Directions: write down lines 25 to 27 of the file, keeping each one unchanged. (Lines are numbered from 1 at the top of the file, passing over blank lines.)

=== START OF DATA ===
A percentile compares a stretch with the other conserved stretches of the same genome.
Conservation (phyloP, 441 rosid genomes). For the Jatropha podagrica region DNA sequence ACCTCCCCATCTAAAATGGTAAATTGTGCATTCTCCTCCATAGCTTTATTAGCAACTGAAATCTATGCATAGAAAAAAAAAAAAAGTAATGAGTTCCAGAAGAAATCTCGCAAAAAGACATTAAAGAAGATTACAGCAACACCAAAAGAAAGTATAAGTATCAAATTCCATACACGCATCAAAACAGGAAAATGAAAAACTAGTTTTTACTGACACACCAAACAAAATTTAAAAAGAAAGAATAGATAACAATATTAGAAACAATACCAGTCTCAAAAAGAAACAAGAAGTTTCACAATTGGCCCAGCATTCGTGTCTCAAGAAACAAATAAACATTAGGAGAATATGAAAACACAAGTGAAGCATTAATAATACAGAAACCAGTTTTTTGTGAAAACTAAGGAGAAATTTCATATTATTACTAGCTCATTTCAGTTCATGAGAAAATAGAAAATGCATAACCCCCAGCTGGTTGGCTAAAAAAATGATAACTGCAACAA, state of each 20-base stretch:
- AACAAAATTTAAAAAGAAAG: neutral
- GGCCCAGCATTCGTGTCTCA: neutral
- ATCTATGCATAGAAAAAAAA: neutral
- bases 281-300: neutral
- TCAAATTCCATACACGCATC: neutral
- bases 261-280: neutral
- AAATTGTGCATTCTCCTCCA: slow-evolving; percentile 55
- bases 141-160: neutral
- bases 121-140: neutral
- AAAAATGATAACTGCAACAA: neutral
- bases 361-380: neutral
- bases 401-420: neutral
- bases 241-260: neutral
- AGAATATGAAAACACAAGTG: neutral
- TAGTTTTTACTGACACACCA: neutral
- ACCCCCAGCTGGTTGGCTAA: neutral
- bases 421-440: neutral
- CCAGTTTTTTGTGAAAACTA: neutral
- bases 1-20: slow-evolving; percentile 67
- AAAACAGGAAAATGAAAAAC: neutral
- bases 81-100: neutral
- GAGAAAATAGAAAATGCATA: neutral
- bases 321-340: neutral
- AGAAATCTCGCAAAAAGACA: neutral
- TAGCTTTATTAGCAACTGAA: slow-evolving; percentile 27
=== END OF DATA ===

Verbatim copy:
- bases 321-340: neutral
- AGAAATCTCGCAAAAAGACA: neutral
- TAGCTTTATTAGCAACTGAA: slow-evolving; percentile 27